Nowadays, video chats have become the norm in communication - for obvious reasons. We don’t think people should be expected to be presentable for all these calls, so we wanted a way for people to look their best at morning standup while also lying in bed.
What it does
Suit Up! dresses you up on camera so you can do morning standup in bed. It's an app that allows you to animate a source image (as long as it’s of yourself) according to a driving video received from your device’s camera. The animated video can then be used for your video call on any platform, such as Zoom or Discord. We use server-side neural networks powered by GPUs to track “keypoints” on the source image’s face and match it with the input video. We also use this neural network to do facial recognition between the source image and driving video -- this way you can only ever suit up using a photo of yourself.
How we built it
The client and servers were built using Flask as a lightweight wrapper around our both IO and compute intensive demands. We have 3 main neural networks leveraging GPU, a keypoint model, image generation model, and facial embedding model. The main animation modelling is based off the First Order Model for image animation by Siarohin et al. The main innovation of our project was implementing real time image animation, without allowing misuse. We focused on lowering latency from video streaming as well as latency in the neural network computation involved in the image animation.
Challenges we ran into
Our biggest issue was probably latency. For each frame of the input video, we needed to do some heavy computations server-side to properly animate the source image. The result of this was laggy and sometimes iffy animations. We worked around this in a couple of ways:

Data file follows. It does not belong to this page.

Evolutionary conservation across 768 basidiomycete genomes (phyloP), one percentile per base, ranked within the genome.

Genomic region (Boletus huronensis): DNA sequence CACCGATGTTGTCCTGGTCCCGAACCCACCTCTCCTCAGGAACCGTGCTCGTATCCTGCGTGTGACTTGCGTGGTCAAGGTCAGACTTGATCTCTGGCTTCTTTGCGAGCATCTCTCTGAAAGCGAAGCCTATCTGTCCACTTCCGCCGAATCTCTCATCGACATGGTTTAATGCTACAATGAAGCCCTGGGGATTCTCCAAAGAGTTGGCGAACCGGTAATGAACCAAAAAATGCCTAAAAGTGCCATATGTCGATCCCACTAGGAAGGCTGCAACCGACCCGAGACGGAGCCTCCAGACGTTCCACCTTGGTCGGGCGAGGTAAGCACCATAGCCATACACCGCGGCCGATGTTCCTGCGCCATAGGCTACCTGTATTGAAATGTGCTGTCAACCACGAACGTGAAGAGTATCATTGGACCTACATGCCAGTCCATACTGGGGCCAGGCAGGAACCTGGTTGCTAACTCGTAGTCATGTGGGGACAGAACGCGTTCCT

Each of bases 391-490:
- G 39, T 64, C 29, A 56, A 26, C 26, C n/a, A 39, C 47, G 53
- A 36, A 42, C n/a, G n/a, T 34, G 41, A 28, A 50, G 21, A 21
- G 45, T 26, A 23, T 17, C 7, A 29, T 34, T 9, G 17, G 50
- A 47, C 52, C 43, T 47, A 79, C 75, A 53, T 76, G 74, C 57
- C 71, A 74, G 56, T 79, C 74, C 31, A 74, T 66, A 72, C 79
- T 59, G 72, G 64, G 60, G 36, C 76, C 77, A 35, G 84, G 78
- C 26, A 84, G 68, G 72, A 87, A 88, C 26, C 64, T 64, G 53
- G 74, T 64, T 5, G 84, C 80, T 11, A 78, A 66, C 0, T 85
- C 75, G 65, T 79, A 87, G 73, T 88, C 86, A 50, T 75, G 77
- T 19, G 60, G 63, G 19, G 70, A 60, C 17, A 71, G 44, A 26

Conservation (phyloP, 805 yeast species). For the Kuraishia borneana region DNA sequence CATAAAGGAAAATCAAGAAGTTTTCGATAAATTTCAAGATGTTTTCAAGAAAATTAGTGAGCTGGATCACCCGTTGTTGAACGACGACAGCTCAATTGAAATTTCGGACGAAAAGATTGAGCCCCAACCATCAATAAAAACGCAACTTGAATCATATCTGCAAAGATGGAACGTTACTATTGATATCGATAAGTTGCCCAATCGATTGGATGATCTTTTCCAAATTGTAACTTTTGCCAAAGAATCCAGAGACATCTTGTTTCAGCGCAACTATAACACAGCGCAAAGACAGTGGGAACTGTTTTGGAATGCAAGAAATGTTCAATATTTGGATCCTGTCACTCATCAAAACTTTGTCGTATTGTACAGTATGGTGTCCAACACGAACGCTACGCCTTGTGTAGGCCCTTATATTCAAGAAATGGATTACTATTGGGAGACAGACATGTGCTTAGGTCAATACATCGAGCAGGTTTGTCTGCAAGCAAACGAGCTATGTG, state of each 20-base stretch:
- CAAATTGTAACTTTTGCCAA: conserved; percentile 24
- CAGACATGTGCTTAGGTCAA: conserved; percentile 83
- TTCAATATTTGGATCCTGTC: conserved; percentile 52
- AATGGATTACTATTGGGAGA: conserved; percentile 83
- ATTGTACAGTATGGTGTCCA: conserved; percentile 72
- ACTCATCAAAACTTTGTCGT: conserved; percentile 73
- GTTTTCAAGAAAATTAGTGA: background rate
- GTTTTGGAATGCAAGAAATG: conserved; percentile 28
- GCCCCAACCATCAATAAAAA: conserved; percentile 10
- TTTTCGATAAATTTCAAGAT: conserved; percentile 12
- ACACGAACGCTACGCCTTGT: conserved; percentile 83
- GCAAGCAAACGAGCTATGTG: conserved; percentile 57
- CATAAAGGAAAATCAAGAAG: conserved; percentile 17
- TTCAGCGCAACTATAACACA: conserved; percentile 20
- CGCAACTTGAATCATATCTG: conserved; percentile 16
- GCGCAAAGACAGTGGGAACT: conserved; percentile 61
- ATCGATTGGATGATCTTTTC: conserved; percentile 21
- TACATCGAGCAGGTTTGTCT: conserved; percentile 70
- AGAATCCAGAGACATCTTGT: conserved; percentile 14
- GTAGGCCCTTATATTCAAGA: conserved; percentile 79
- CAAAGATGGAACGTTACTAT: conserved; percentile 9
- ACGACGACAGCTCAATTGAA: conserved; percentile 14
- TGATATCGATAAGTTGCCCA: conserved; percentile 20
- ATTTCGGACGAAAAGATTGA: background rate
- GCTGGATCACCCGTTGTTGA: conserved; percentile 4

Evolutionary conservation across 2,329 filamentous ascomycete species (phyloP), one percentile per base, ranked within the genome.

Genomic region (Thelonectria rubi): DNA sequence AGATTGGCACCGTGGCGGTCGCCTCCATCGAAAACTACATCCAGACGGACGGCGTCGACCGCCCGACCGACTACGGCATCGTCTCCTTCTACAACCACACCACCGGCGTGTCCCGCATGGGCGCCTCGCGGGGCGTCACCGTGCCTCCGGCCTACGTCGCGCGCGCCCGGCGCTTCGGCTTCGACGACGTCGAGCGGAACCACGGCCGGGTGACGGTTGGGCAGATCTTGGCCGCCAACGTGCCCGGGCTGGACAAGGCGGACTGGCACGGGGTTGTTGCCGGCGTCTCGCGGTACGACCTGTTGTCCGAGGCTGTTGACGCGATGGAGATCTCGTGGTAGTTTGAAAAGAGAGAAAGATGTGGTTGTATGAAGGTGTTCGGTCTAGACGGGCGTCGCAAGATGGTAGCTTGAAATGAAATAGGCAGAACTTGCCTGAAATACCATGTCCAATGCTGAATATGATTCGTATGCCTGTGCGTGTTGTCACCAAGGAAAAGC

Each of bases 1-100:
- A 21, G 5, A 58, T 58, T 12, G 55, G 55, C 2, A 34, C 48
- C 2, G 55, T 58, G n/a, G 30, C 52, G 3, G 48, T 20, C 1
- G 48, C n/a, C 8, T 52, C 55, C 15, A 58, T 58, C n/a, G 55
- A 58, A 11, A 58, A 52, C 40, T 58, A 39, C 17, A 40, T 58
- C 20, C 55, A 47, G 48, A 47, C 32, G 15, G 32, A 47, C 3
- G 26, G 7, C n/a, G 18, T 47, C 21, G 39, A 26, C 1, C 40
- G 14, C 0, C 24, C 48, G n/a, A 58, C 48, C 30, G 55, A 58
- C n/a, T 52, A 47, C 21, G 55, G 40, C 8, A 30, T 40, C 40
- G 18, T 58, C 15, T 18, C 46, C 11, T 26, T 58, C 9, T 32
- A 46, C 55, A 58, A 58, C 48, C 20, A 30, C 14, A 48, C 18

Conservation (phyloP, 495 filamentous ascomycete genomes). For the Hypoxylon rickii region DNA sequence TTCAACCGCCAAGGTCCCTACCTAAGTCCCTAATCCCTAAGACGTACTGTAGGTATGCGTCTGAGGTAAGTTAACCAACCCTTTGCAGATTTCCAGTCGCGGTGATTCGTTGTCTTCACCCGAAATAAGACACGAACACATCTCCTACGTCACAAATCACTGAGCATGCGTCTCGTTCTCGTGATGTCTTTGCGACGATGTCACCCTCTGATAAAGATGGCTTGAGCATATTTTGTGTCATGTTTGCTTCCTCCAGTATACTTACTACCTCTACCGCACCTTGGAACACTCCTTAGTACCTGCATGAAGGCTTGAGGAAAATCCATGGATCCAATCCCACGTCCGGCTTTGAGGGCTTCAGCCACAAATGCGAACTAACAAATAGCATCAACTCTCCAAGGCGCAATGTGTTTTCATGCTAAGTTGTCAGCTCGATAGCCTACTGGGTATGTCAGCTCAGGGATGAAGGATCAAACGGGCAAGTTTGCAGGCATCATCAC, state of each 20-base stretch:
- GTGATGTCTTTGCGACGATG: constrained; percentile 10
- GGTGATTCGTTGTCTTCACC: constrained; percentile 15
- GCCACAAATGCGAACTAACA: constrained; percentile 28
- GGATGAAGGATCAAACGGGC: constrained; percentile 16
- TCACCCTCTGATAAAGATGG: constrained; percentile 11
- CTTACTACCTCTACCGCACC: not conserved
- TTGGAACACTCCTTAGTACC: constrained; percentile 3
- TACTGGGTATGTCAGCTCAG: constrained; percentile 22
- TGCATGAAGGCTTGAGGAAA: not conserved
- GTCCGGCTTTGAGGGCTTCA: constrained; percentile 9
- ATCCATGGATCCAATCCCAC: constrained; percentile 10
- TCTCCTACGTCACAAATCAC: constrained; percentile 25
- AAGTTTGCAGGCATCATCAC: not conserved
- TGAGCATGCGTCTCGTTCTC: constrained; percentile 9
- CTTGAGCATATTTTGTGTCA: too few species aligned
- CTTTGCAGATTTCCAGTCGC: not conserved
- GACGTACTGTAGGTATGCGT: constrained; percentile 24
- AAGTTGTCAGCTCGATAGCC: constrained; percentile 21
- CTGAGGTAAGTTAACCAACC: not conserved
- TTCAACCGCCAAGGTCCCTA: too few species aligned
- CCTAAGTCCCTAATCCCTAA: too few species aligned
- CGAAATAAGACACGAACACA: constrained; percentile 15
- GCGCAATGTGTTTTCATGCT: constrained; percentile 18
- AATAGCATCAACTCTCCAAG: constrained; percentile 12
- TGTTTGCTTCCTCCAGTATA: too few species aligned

- We experimented with a bunch of protocols for rapid data transfer between the server and client. Among this were websockets, polling, and just spam POST-requesting.
- We streamlined the way the model was animating the source image to match the driving video by precomputing as much as possible while making best use of GPU memory and efficient image processing.
Accomplishments that we're proud of
We’re pretty happy we got a functional app that could generate some pretty convincing videos in real-time!
What we learned
We learned a whole bunch about web data transfer protocols, as well as the bottlenecks in realtime ML. Real-time GPU processing always has the overhead of data transfer into GPU memory, it’s important to understand what operations are worth paying that overhead. In addition, it’s incredibly important to realistically profile your model in a production environment, the impact of locality and caching can be huge. In terms of smoothness, we experienced a trade off between latency and signal. If we used more frames to smooth out the next frame, we’d react slower to changing in the driving video.
What's next for Suit Up!
A feature we really wanted to implement but ran out of time for was to improve the way we were animating the source image. In general, only the face is really changing in the driving video so we’d like a way to isolate the face of the source image and only animate that instead of the background. We think this both makes the video more convincing and also allows us to do the animations while not requiring as much processing power.